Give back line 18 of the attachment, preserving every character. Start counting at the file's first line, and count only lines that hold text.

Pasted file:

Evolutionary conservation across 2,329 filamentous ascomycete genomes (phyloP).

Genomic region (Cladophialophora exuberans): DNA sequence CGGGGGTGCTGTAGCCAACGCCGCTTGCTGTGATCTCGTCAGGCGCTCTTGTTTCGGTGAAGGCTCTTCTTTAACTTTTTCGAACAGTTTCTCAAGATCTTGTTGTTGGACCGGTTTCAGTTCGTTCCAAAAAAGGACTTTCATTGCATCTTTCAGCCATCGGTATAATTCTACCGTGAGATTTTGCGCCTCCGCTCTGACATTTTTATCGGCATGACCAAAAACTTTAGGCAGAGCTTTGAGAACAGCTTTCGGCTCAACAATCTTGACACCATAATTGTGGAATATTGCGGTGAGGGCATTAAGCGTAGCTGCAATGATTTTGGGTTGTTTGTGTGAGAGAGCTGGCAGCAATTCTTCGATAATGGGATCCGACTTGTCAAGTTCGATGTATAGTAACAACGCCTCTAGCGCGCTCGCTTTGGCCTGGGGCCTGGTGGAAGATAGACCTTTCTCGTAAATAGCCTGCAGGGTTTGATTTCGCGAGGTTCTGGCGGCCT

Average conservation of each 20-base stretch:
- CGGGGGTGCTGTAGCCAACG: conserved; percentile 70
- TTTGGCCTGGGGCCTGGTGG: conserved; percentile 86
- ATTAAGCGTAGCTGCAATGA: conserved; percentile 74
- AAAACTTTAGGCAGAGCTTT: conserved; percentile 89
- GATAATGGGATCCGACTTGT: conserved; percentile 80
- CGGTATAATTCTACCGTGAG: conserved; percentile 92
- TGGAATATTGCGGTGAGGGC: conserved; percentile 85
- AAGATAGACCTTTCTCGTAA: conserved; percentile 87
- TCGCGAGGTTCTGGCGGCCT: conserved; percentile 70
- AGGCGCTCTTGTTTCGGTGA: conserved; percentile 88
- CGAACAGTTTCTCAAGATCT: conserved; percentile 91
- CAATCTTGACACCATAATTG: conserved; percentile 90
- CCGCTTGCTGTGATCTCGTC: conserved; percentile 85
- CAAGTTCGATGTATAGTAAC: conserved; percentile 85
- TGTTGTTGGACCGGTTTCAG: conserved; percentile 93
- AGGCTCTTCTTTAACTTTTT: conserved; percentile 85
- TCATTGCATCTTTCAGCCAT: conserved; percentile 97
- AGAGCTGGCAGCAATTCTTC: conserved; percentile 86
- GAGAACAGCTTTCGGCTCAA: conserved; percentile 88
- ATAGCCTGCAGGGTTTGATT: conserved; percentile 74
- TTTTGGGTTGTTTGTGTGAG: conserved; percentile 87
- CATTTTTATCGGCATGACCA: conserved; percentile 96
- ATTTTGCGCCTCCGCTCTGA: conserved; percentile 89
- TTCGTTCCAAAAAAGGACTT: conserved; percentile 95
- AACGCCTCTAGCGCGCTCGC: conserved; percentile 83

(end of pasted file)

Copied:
- TGTTGTTGGACCGGTTTCAG: conserved; percentile 93